The recommendation moves next to Governor Jared Polis who will then decide if the recommendation proceeds to the United States Board on Geographic Names, the federal panel that has the authority to change the peak’s name.
Boulder Makes Global City A-List For Environmental Action And Transparency
The City of Boulder announced Friday the international nonprofit, Carbon Disclosure Project, has once again scored Boulder with an “A” ranking among 122 global cities for aggressive environmental action and transparency.
2022 is the fourth year in which Boulder has received the nonprofit’s recognition.
According to city officials, the Carbon Disclosure Project evaluates data disclosed by local governments, how transparent it is, and how well communities tackle the climate crisis.
As part of Friday’s announcement, city officials said they will have the community’s 2021 greenhouse gas emissions data available on the city’s website next month.
CU Cross Country Program Facing Allegations Of Harmful Training Practices And Other Complaints
Internal audit investigators with the University of Colorado and an outside attorney are conducting what campus officials say is an independent, comprehensive fact-finding inquiry of the CU-Boulder’s cross country program over allegations pertaining to the program’s use of body composition analysis, training methods, and overall culture.
Allegations of misconduct and harmful practices first surfaced after a former runner revealed in a May 20th Washington Post article that she and other athletes would have to undergo a monthly body composition test where a clinician would pinch them while they were clad in a sports bra and running shorts, a practice, she said led her to having eating disorders and other mental health issues.
Runner’s World reported last week several other athletes said they too faced frequent body composition testing and if they failed the testing, coaching staff would ban them from practice and races, resulting in eating disorders, mental health disorders, and a toxic environment within the program.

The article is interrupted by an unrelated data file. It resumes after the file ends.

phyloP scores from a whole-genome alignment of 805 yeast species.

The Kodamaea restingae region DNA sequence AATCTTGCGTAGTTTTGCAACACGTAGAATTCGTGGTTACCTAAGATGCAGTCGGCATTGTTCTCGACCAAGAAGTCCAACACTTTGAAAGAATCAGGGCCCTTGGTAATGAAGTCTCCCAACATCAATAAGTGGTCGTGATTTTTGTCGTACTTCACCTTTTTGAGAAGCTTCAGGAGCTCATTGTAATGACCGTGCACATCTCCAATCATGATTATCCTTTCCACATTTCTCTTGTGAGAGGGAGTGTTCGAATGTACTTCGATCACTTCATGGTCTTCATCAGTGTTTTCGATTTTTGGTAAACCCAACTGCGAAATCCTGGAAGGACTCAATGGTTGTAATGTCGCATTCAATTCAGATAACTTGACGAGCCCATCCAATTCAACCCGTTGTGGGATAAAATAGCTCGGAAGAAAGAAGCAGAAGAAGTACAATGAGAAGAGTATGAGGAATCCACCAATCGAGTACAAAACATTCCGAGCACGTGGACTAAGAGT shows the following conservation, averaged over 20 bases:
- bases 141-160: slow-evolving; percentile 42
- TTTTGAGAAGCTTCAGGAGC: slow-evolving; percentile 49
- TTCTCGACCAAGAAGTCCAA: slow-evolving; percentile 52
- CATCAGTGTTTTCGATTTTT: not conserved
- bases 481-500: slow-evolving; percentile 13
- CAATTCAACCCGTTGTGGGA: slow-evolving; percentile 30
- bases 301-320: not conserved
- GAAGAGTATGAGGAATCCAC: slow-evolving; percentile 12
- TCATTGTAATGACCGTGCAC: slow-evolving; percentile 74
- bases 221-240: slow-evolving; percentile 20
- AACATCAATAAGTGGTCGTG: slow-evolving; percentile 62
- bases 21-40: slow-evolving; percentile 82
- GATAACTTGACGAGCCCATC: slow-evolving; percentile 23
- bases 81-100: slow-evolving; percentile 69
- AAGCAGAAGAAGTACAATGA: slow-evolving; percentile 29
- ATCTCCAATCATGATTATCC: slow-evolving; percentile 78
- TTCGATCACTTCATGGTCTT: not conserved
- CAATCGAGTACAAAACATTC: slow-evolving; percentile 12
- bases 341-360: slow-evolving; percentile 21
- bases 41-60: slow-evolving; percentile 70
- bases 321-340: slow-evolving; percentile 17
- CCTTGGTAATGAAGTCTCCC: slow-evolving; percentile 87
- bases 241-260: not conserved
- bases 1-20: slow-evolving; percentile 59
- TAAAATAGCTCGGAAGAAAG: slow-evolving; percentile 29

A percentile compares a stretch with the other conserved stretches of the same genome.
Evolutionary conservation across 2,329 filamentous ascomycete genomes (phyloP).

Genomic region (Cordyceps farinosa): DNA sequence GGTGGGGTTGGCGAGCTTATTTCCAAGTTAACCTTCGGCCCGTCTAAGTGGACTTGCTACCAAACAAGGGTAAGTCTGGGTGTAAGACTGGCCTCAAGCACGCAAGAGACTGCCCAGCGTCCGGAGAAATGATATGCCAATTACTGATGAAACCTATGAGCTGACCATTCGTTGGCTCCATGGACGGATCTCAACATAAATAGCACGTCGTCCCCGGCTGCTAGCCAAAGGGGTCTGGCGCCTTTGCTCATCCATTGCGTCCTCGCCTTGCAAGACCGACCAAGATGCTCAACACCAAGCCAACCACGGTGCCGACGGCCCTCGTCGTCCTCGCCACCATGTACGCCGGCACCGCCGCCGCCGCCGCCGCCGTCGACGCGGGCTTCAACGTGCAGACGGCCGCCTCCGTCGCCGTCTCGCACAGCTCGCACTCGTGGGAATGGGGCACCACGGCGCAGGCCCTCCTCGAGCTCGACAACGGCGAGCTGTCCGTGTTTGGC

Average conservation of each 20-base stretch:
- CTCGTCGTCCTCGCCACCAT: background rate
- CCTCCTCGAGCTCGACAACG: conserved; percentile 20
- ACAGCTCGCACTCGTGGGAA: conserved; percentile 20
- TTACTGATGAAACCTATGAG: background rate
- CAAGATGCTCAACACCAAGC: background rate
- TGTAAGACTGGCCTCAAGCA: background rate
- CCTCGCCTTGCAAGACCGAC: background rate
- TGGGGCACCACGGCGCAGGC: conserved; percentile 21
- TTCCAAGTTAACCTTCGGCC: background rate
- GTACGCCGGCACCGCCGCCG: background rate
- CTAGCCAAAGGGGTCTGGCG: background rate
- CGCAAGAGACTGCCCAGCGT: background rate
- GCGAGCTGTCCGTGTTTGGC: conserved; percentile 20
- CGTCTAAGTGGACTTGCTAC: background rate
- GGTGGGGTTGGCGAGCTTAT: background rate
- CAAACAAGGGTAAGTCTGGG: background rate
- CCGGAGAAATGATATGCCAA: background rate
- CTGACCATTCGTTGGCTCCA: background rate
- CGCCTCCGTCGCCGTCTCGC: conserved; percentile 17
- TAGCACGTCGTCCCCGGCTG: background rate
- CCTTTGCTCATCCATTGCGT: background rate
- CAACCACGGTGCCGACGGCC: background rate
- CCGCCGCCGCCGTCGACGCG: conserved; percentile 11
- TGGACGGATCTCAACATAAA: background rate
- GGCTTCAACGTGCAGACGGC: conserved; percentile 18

Amid the accusations, CU women placed 11th overall in the NCAA finals held in Oklahoma on Saturday, while the CU men placed eighth.
Colorado’s Unemployment Rate Makes A Slight Increase For October
The Colorado Department of Labor and Employment released data Friday indicating that the state’s unemployment rate increased slightly during October.
BizWest reports the slight increase also incurred for Boulder County, as well as Broomfield, Larimer, and Weld counties.
A senior labor economist with the state told BizWest that the metro areas of Boulder and Fort Collins have had the lowest rates of unemployment through the pandemic.
Although there is an uptick in unemployment, the state’s labor-force participation rate held steady for the second month at 69.4%, a rate making Colorado second in the nation.
Meadows Branch Library Closing Today For Carpet Replacement
The Boulder Public Library is closing the Meadows Branch location today because of carpet replacement. Meadows Branch will reopen Friday, November 25th. Patrons may still drop off books at the location for returns.
Headlines — November 21, 2022 Stacie Johnson